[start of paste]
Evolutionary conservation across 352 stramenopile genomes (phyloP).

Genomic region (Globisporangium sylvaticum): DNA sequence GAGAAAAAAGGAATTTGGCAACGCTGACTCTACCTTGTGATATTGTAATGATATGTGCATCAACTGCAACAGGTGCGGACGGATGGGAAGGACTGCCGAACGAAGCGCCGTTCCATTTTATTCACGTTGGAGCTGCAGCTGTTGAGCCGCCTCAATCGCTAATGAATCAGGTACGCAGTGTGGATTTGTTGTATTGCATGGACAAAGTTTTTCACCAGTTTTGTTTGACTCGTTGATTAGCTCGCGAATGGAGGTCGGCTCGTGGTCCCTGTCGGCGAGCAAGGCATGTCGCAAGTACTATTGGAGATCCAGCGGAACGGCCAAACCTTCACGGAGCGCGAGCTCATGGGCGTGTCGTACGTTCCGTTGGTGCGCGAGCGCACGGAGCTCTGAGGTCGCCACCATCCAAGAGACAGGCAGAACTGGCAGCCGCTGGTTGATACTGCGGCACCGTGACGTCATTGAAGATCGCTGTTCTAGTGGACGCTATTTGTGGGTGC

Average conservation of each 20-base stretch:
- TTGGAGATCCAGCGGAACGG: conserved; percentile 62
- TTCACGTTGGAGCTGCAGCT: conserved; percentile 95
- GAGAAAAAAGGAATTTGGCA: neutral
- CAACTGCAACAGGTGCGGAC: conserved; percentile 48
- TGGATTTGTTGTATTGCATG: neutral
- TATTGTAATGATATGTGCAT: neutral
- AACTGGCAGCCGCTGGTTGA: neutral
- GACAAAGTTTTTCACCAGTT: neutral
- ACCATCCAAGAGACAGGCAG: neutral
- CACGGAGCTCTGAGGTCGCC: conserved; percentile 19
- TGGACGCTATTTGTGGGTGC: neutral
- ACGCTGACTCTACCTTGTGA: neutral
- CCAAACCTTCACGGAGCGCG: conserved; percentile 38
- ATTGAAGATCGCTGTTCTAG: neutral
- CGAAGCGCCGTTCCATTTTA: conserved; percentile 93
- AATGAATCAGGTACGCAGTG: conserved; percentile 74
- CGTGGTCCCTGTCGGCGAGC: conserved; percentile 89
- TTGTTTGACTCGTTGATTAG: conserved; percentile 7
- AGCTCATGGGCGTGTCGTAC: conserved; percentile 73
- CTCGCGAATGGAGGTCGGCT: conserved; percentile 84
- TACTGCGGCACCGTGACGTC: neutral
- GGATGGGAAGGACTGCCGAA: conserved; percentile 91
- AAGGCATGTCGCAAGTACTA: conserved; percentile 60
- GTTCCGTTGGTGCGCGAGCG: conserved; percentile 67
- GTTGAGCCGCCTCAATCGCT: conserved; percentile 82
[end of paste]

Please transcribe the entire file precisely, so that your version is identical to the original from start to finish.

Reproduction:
Evolutionary conservation across 352 stramenopile genomes (phyloP).

Genomic region (Globisporangium sylvaticum): DNA sequence GAGAAAAAAGGAATTTGGCAACGCTGACTCTACCTTGTGATATTGTAATGATATGTGCATCAACTGCAACAGGTGCGGACGGATGGGAAGGACTGCCGAACGAAGCGCCGTTCCATTTTATTCACGTTGGAGCTGCAGCTGTTGAGCCGCCTCAATCGCTAATGAATCAGGTACGCAGTGTGGATTTGTTGTATTGCATGGACAAAGTTTTTCACCAGTTTTGTTTGACTCGTTGATTAGCTCGCGAATGGAGGTCGGCTCGTGGTCCCTGTCGGCGAGCAAGGCATGTCGCAAGTACTATTGGAGATCCAGCGGAACGGCCAAACCTTCACGGAGCGCGAGCTCATGGGCGTGTCGTACGTTCCGTTGGTGCGCGAGCGCACGGAGCTCTGAGGTCGCCACCATCCAAGAGACAGGCAGAACTGGCAGCCGCTGGTTGATACTGCGGCACCGTGACGTCATTGAAGATCGCTGTTCTAGTGGACGCTATTTGTGGGTGC

Average conservation of each 20-base stretch:
- TTGGAGATCCAGCGGAACGG: conserved; percentile 62
- TTCACGTTGGAGCTGCAGCT: conserved; percentile 95
- GAGAAAAAAGGAATTTGGCA: neutral
- CAACTGCAACAGGTGCGGAC: conserved; percentile 48
- TGGATTTGTTGTATTGCATG: neutral
- TATTGTAATGATATGTGCAT: neutral
- AACTGGCAGCCGCTGGTTGA: neutral
- GACAAAGTTTTTCACCAGTT: neutral
- ACCATCCAAGAGACAGGCAG: neutral
- CACGGAGCTCTGAGGTCGCC: conserved; percentile 19
- TGGACGCTATTTGTGGGTGC: neutral
- ACGCTGACTCTACCTTGTGA: neutral
- CCAAACCTTCACGGAGCGCG: conserved; percentile 38
- ATTGAAGATCGCTGTTCTAG: neutral
- CGAAGCGCCGTTCCATTTTA: conserved; percentile 93
- AATGAATCAGGTACGCAGTG: conserved; percentile 74
- CGTGGTCCCTGTCGGCGAGC: conserved; percentile 89
- TTGTTTGACTCGTTGATTAG: conserved; percentile 7
- AGCTCATGGGCGTGTCGTAC: conserved; percentile 73
- CTCGCGAATGGAGGTCGGCT: conserved; percentile 84
- TACTGCGGCACCGTGACGTC: neutral
- GGATGGGAAGGACTGCCGAA: conserved; percentile 91
- AAGGCATGTCGCAAGTACTA: conserved; percentile 60
- GTTCCGTTGGTGCGCGAGCG: conserved; percentile 67
- GTTGAGCCGCCTCAATCGCT: conserved; percentile 82